Detection of bimanual gestures everywhere: why it matters, what we need and what is missing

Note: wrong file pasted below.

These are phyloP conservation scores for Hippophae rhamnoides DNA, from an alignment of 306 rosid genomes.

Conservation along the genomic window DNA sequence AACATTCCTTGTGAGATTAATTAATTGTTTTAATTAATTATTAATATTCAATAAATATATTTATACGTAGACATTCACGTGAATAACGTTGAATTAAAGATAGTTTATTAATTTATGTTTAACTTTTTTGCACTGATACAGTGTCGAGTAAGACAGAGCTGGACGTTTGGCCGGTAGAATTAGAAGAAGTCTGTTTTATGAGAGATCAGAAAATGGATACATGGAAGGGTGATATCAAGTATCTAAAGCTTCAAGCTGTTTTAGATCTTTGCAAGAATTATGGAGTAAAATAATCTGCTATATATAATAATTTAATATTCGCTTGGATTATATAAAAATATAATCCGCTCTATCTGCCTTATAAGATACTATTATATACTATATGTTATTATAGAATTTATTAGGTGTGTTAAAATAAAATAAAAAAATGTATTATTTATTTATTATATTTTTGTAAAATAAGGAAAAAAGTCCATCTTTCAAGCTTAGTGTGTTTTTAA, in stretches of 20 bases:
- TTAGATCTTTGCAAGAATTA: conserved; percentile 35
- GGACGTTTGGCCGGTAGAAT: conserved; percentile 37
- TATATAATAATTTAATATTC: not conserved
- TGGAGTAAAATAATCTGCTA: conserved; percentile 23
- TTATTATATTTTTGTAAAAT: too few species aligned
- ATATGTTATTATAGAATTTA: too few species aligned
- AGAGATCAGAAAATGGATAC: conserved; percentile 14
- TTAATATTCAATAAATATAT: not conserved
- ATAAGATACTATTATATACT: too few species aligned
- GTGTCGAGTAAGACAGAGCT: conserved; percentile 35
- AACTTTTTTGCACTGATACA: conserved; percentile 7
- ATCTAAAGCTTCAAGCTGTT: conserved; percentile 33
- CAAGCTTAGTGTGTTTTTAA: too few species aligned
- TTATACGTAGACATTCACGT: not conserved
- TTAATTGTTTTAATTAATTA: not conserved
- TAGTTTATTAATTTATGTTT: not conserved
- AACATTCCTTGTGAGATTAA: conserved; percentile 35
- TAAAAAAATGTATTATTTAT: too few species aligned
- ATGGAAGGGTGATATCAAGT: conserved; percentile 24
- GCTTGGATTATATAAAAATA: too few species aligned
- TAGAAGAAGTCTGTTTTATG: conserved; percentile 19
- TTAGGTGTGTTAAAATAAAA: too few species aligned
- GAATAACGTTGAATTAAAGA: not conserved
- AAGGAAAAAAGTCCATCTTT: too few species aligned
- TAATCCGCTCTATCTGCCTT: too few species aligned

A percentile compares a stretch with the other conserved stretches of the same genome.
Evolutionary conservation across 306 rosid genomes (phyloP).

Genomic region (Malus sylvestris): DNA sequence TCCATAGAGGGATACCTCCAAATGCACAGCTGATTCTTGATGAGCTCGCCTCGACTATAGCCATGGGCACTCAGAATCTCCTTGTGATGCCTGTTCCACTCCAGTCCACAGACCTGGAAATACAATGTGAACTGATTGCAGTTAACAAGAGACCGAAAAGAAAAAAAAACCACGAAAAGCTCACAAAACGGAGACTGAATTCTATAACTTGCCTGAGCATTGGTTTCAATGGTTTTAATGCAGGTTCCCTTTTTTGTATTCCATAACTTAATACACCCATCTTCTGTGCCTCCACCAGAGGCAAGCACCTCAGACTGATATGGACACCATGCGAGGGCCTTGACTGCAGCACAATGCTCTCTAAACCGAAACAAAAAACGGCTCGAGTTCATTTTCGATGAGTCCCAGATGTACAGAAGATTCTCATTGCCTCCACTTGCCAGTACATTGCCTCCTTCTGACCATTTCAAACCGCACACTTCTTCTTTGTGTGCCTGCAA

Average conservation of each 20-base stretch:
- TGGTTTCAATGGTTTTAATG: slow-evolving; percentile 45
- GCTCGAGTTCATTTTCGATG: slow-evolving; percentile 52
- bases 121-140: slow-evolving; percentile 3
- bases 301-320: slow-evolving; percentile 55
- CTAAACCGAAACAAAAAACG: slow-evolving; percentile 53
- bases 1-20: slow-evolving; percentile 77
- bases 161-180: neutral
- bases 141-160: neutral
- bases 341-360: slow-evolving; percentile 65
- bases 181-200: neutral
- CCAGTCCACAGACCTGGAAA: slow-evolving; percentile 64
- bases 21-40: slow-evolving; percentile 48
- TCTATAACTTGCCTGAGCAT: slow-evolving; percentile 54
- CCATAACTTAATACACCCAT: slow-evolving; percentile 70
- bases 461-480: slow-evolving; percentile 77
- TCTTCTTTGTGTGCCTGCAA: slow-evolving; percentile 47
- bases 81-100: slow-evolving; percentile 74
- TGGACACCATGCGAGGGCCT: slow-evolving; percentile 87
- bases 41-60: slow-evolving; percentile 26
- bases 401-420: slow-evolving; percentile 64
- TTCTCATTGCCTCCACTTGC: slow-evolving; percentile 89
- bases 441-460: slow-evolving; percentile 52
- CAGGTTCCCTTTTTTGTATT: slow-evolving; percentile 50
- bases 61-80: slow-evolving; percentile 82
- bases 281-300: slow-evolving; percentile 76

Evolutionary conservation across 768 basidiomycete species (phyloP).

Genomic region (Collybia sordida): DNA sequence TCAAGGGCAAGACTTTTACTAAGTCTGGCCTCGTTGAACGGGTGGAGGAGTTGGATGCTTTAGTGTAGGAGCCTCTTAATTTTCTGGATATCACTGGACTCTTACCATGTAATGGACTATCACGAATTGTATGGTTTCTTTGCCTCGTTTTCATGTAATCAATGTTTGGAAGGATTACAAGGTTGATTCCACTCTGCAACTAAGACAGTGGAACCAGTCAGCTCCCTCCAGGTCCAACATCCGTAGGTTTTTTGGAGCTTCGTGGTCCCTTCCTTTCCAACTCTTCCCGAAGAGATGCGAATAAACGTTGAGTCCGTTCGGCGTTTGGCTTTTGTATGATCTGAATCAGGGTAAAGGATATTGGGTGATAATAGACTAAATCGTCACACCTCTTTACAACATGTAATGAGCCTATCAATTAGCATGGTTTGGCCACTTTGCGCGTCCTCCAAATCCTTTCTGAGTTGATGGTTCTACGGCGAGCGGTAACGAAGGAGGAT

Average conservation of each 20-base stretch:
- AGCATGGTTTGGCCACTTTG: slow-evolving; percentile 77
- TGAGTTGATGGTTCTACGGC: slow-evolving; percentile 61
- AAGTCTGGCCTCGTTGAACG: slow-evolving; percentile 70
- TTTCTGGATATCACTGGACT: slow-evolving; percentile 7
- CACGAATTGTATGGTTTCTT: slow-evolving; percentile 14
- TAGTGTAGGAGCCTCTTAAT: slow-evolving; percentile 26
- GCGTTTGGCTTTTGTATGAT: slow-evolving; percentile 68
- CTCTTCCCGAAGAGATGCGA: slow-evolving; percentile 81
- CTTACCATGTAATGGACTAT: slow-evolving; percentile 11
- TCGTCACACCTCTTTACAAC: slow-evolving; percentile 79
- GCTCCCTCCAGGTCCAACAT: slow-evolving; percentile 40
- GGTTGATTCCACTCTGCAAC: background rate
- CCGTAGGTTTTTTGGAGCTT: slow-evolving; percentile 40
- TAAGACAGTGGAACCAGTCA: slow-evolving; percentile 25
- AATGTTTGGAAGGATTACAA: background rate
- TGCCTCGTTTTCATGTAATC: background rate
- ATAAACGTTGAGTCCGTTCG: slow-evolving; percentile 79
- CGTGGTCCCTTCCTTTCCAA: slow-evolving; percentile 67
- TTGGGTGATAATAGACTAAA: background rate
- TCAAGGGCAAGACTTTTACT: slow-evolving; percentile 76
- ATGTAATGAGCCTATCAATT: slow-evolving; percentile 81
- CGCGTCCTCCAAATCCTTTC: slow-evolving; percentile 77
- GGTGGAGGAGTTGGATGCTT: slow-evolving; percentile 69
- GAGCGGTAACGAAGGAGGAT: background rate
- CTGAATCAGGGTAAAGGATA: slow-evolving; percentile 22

Bimanual gestures are of the utmost importance for the study of motor coordination in humans and in everyday activities. A reliable detection of bimanual gestures in unconstrained environments is fundamental for their clinical study and to assess common activities of daily living... This paper investigates techniques for a reliable, unconstrained detection and classification of bimanual gestures. It assumes the availability of inertial data originating from the two hands/arms, builds upon a previously developed technique for gesture modelling based on Gaussian Mixture Modelling (GMM) and Gaussian Mixture Regression (GMR), and compares different modelling and classification techniques, which are based on a number of assumptions inspired by literature about how bimanual gestures are represented and modelled in the brain. Experiments show results related to 5 everyday bimanual activities, which have been selected on the basis of three main parameters: (not) constraining the two hands by a physical tool, (not) requiring a specific sequence of single-hand gestures, being recursive (or not). In the best performing combination of modeling approach and classification technique, five out of five activities are recognized up to an accuracy of 97%, a precision of 82% and a level of recall of 100%. read more

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